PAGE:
In 2001, we initiated an innovative curriculum called PARC, Pediatric Advocacy, Rural and Community. Then, in 2014, the PARC rotation was expanded into a comprehensive program, which seeks to:
Continue advocacy training at a more in-depth level at more opportunities throughout Residency training.
Strengthen our presence in the community by identifying and building partnerships with other groups who share a common interest in advancing child issues.
Strengthen the work being done by our faculty in advocacy, offering professional development in the field, as well as nurturing and promoting advocacy interests.
Our goal with PARC is to teach our residents the skills necessary to become effective advocates for children and families. We are committed to the belief that child health is tied to the health of the community at large. By working to understand how community, culture, geography, economics, and the health care system impacts child health in both positive and negative ways, you will learn how to identify and approach issues that affect our children at the local, regional, state, national and global levels. PARC centers on the belief that by working to get you out of the academic medical center and into the community, you will better appreciate those factors that work to affect children's well-being.
The curriculum centers on developing skills in community competence, community assessment and community advocacy. Together, we can help you better understand children's environments and work to improve their lives. Our residents have won national acclaim for their work in PARC, including CATCH grants from the AAP, and the AAP Anne E. Dyson National Resident Advocacy Award as well as funding from private sources.
PARC is a longitudinal curriculum with an experience in the first year of residency, along with an experience in the second year for residents choosing the Ambulatory/Community Individualized Learning Curriculum track.
The PARC rotation aims to train pediatricians to:
Identify and treat the social determinants of health
Practice trauma-informed care while recognizing and nurturing resilience and protective factors
Embrace their role as physician advocate, leader and partner in the community
PARC 1 - Required during intern year: 4 week rotation introducing concepts of community engagement, advocacy and public health. Interns also begin developing their ideas for a longitudinal community project, carried out in teams throughout their training.
PARC 2 - Senior electives: Choose to experience rural New Mexico pediatrics, OR, immerse in the local community, with a customized, tailored experience in advocacy, public health or community engagement.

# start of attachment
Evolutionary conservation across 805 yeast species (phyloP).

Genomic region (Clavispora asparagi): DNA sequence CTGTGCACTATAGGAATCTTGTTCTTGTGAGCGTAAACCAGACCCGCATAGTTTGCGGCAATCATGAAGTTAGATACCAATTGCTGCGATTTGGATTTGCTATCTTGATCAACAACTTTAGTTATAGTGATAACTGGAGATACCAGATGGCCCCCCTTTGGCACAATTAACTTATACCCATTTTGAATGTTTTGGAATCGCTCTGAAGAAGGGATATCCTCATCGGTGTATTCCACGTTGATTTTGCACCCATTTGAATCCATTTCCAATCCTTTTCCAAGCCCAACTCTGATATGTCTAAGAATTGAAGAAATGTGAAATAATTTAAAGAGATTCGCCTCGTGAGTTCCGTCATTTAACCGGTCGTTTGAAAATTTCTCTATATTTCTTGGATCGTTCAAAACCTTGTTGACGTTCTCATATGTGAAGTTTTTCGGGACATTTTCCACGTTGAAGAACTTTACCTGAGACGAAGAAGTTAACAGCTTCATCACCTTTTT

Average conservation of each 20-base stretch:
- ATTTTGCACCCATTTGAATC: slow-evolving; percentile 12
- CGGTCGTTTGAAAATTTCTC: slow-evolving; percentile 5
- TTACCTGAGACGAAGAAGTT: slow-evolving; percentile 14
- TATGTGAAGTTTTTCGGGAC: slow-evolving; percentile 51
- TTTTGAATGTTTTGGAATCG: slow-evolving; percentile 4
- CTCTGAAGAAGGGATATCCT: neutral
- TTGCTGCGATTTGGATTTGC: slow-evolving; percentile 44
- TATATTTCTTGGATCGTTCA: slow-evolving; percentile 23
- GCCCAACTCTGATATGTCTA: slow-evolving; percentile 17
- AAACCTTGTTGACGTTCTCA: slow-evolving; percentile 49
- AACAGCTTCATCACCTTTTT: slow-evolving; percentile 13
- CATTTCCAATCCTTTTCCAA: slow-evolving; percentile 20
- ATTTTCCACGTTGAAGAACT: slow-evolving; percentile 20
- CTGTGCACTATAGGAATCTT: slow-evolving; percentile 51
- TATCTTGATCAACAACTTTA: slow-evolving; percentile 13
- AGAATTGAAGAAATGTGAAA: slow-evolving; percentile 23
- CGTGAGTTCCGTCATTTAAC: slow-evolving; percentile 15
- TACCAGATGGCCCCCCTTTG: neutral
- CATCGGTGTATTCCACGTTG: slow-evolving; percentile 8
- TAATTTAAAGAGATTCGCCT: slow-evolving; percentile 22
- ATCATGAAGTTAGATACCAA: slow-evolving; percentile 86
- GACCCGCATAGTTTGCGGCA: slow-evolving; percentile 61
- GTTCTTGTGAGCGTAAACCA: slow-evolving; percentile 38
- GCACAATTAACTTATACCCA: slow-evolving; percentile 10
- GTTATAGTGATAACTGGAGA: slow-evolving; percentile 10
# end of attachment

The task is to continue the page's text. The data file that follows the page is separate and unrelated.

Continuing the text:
Resident lectures, Morning Report
Grand Rounds on advocacy topics
Media Advocacy Workshop, Community Project Series
Train Talks: Trips to the Legislature
Annual Community & Advocacy in Pediatrics Symposium
Doc Talks at early childhood centers
And much more!
Examples of PARC proposals that became projects and programs:
Grassroot Soccer: Using the Power of Soccer to Fight AIDS in Zimbabwe Gates Foundation Funding, AAP National Resident Advocacy Award
New Futures: Establishing a Well-Child Clinic at an Alternative High School for Teen Mothers CATCH grant
The Zia Pueblo Bicycle Program CATCH grant
Sealing the gaps in dental care CATCH grant
Hornet Health: Highland High’s Health Column CATCH grant
The Needs of Incarcerated Native American Youth NIH funding
Caring for families living with HIV in Lesoth Private foundation funding
Home based screening for autism: Providing resources for rural families CATCH Grant
Familias Fuerte: Establishing a Community Exercise and Nutrition program in SE Albuquerque CATCH Grant, AAP National Resident Advocacy Award
School Gardens for Health CATCH Grant, Home Depot Foundation Grant
VAMOs: Tennis and Nutrition for Life USTA funding
Breast Feeding Friends Network (B.F.F. network) CATCH grant
Pediatric Obesity CATCH grant
Developing a Crisis Nursery in Albuquerque
Improving developmental screening in New Mexico
Establishing a Palliative Care Program
Educating teens to prevent shaken baby syndrome
Using Ballet Folklorico to combat obesity
Addressing the health needs of homeless teens in Albuquerque
Combating distracted driving among adolescents
Improving continuity between urgent care and a medical home
Addressing child health needs in Ghana
Closing the gaps for foster kids
Using school gardens to improve child health
Needs assessment for refugee families in Albuquerque
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